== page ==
Five Strangers by E.V. Adamson

E.V Adamson is the pseudonym of British writer Andrew Wilson, the bestseller author of four novels which feature Agatha Christie as a detective early in her career as a writer of popular detective fiction. I read the first two and thoroughly enjoyed them. So when I heard he was writing a psychological thriller under a different name, I was excited to get a hold of a copy from NetGalley. Already published in the UK, Five Strangers comes out in the U.S. on 19 October. It’s a book I highly recommend, coming on the heels of such female-led psychological thrillers like The Girl on the Train and Gone Girl. In fact, Five Strangers relies quite heavily–and effectively, in my opinion–on the kind of POV writing that made Paula Hawkins’ and Gillian Flynn’s novels so successful: the unreliable narrator.

Jen Hunter is on Parliament Hill, Hampstead Heath, waiting for her friend Rebecca (Bex) to arrive for a coffee date. It’s Valentine’s Day and couples are being all smoochy and loved up. Jen is not long out of a five-year relationship with Laurence. To say it ended badly is an understatement. To add to her woes, Jen was once the celebrated author of a popular series of confessional journalistic pieces in a major newspaper, until her boss discovered that she lied about how her parents died in an earlier piece. She was fired on the spot, and now Jen has no job, no Laurence, and nothing to look forward to in life. But at least she has Bex, right?

Things take a horrific and tragic turn on the Hill when Jen and four other people witness a man, Daniel, argue with his girlfriend, Vicky. He breaks a bottle of champagne and shoves it in the poor woman’s face. If that wasn’t violent enough, he then produces a knife and slashes her throat, leaving Vicky to bleed out on the ground. One of the witness, Jamie, attempts to save the girl and is injured in the process. But before the police arrive, Daniel slashes his own throat and dies before another witness, Ayesha, a doctor just out of medical training, can save him. Another witness, Steven, a Black teenager, runs off before he can give a statement to the police. The last witness is Julia Jones, the local Labour MP, is horrified but there’s nothing she can do to save the situation. Bex arrives just in time to help Jen, knowing that her friend is already in a fragile state of mind.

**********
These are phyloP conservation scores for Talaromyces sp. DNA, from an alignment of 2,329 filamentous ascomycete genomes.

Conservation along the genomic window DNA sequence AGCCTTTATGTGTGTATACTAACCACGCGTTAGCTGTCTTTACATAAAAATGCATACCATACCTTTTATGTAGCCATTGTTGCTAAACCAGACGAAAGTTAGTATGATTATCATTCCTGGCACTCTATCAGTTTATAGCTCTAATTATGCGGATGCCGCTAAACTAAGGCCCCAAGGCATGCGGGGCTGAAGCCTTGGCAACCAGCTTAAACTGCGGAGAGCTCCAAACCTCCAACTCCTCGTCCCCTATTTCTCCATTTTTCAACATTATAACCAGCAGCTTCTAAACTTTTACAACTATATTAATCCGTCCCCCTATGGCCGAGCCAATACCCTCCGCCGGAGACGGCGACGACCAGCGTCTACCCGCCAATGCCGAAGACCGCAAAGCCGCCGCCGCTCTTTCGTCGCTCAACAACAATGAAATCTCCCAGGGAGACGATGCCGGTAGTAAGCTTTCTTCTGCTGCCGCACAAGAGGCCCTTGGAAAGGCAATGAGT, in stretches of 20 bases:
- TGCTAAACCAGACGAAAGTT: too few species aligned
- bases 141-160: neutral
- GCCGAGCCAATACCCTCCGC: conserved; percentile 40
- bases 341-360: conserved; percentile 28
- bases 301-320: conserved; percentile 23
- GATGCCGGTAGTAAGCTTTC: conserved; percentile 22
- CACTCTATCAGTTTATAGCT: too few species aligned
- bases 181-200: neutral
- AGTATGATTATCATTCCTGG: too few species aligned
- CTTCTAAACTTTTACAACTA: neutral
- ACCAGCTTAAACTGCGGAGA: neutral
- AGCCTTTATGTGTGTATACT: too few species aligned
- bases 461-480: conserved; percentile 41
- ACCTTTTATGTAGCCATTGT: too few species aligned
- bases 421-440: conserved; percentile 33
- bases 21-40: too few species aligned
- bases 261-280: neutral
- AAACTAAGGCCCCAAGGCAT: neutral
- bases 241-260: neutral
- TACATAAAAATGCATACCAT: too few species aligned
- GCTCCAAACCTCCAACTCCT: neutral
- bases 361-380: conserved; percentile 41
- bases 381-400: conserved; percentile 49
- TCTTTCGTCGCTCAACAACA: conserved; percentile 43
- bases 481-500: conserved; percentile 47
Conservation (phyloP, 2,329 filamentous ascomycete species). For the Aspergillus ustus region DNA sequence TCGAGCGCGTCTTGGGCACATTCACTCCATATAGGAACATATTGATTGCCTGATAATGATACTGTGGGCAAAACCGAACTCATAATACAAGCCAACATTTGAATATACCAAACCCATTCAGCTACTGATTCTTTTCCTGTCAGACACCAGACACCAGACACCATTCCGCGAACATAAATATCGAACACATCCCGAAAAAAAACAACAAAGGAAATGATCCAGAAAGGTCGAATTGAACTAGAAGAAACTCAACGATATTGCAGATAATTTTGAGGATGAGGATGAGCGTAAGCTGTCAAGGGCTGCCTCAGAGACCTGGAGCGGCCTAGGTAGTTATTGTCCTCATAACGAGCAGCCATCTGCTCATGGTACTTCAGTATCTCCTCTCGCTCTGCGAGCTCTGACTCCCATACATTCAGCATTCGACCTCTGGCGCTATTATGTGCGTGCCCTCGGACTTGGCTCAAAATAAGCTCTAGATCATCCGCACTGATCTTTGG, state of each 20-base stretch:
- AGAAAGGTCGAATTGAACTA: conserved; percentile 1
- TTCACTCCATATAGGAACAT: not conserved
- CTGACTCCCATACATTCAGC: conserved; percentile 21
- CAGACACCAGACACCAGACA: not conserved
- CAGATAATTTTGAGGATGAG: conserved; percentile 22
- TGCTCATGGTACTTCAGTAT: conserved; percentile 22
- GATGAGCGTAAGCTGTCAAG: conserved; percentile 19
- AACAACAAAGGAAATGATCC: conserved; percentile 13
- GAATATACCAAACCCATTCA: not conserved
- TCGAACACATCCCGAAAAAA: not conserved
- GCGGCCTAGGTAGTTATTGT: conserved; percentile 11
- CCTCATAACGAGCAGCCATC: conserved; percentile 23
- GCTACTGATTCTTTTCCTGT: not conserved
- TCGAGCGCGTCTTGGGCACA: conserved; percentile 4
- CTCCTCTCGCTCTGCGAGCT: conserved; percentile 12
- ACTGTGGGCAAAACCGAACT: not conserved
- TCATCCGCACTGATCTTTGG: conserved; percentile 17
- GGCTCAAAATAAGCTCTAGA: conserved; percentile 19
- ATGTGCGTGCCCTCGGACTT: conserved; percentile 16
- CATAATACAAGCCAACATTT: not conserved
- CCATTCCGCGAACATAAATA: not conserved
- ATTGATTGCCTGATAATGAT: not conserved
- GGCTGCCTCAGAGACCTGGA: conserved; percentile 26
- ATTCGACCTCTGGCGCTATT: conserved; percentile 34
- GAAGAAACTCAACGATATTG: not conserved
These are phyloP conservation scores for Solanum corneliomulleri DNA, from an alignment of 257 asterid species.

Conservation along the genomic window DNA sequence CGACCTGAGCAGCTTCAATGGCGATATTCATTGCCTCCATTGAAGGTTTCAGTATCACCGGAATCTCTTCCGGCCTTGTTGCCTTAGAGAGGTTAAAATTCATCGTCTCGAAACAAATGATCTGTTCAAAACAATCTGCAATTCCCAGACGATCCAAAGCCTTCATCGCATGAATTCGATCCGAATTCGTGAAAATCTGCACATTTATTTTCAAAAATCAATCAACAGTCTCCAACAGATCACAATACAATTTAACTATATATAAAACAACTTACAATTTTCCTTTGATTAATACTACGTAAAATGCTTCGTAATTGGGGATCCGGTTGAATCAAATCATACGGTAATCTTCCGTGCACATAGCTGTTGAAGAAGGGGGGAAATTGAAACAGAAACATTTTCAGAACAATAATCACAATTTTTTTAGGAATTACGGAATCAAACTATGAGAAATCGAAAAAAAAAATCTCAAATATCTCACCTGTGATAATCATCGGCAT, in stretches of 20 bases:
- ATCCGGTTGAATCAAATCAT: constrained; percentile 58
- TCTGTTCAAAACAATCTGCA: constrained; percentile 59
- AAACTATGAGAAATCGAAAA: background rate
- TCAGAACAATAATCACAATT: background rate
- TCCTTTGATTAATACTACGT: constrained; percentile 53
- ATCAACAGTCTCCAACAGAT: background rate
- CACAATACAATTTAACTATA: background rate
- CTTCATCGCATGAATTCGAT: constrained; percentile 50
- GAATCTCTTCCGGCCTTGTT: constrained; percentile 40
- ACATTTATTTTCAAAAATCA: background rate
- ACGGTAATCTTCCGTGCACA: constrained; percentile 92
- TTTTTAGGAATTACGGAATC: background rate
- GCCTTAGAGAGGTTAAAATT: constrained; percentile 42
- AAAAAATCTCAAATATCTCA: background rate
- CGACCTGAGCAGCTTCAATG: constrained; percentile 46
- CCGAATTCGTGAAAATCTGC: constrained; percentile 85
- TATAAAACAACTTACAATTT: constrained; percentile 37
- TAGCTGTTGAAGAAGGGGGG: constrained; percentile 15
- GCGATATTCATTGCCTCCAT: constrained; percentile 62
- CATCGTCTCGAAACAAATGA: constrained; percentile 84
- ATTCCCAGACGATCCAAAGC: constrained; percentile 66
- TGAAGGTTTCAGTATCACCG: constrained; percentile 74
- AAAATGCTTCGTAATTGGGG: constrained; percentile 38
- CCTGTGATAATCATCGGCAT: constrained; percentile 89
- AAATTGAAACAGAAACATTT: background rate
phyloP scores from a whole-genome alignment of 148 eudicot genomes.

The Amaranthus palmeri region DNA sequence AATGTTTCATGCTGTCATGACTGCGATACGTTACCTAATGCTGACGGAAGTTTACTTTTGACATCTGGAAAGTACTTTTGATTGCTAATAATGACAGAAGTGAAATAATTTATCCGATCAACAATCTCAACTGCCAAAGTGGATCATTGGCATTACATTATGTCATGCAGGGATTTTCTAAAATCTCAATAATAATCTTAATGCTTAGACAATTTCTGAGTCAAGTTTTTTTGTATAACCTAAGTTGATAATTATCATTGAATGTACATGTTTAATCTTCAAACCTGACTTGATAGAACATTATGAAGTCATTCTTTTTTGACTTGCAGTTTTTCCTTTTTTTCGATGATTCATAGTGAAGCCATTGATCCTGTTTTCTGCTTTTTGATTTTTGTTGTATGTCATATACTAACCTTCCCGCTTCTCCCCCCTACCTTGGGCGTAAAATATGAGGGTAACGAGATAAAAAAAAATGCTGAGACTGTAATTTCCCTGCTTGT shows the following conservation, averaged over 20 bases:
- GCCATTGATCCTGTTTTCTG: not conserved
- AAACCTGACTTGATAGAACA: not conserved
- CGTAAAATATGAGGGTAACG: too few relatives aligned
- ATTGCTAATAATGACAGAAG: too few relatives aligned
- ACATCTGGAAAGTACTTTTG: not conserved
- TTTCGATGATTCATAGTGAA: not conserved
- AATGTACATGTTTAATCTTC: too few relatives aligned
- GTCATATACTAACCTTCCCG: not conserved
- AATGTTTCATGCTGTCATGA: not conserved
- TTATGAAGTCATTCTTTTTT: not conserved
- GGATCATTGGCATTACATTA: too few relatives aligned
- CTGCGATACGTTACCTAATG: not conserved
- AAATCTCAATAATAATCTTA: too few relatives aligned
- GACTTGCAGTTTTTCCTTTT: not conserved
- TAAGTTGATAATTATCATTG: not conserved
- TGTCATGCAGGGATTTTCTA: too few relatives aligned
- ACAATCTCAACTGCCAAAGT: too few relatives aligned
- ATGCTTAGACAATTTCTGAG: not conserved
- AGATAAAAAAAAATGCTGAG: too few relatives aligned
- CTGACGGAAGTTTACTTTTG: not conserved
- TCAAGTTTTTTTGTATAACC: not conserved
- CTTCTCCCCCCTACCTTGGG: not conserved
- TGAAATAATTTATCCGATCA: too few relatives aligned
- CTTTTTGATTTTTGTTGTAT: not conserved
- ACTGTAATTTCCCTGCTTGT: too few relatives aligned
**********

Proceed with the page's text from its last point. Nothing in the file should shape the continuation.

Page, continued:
The one other mystery is the jogger who saw what happened but continued their run without lending assistance. The police urge for him or her to come forward. Jen’s journalistic instincts take hold. Urged by Bex and another close friend, her housemate Penelope, Jen wants to find out why Daniel killed Vicky and then himself, and also discover the identity of the unhelpful jogger. She starts getting tweets from a mysterious Twitter account that suggests that all is not what it appears to be. Bex knows that the more Jen delves into the murder suicide, the greater the chance that her friend will spiral into a breakdown she might not come out of.

Five Strangers is told from both Jen and Bex’s point of view, in alternating chapters. In ways similar to Gone Girl, we get both sides of the story–until the midway twist puts a completely different spin on everything we’ve read until then. Even the witnesses have secrets they’d prefer not to see the light of day. Jen interviews each of them in turn, and discovers allies and foes around every corner. But who is telling the truth? And who among them is hiding the deepest secret of all? I read this book at a feverish pace because I was desperate to find out.

Adamson/Wilson has written a compelling tale of murder, deceit, and the ultimate betrayal. It’s not the first book I’ve read this year in which childhood trauma and fears of abandonment have been behind the characters’ heinous actions, but it’s probably the best and hardest-hitting. While at times I struggled to find sympathy with Jen and Bex, I think the author wanted it that way. There is no black and white when it comes to Jen, Bex, Laurence, and the four witnesses, just many shades of grey.

Author Andrew Wilson/E.V. Adamson

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